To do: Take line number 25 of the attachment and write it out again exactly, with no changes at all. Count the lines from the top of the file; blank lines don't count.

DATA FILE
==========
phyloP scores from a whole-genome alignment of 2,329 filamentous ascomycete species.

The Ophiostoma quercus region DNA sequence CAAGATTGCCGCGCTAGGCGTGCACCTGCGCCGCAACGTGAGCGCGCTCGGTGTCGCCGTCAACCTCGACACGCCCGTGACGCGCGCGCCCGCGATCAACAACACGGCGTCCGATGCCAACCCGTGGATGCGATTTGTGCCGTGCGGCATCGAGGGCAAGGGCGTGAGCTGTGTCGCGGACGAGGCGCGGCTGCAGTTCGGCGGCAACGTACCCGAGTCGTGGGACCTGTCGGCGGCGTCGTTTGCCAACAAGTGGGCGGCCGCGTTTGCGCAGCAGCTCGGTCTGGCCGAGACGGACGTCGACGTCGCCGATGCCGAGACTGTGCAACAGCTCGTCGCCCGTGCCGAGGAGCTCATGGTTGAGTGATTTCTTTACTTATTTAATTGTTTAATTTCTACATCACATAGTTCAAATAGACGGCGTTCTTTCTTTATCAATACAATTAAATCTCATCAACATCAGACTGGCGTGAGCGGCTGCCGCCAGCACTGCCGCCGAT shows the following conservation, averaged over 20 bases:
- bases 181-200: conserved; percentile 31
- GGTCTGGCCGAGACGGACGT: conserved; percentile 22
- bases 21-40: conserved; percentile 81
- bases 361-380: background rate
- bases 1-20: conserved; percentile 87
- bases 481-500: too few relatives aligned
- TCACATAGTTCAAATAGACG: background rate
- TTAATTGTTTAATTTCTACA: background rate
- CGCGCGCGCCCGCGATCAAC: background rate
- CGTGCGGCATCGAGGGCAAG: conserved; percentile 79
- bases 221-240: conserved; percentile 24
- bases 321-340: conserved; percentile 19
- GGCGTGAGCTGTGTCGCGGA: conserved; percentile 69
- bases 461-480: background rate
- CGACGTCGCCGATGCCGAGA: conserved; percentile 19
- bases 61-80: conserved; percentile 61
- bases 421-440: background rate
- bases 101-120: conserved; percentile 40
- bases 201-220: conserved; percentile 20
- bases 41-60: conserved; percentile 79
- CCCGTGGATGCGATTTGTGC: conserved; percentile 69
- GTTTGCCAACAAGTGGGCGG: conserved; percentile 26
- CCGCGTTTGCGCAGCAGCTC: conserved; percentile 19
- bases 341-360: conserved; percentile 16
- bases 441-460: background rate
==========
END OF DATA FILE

- CCGCGTTTGCGCAGCAGCTC: conserved; percentile 19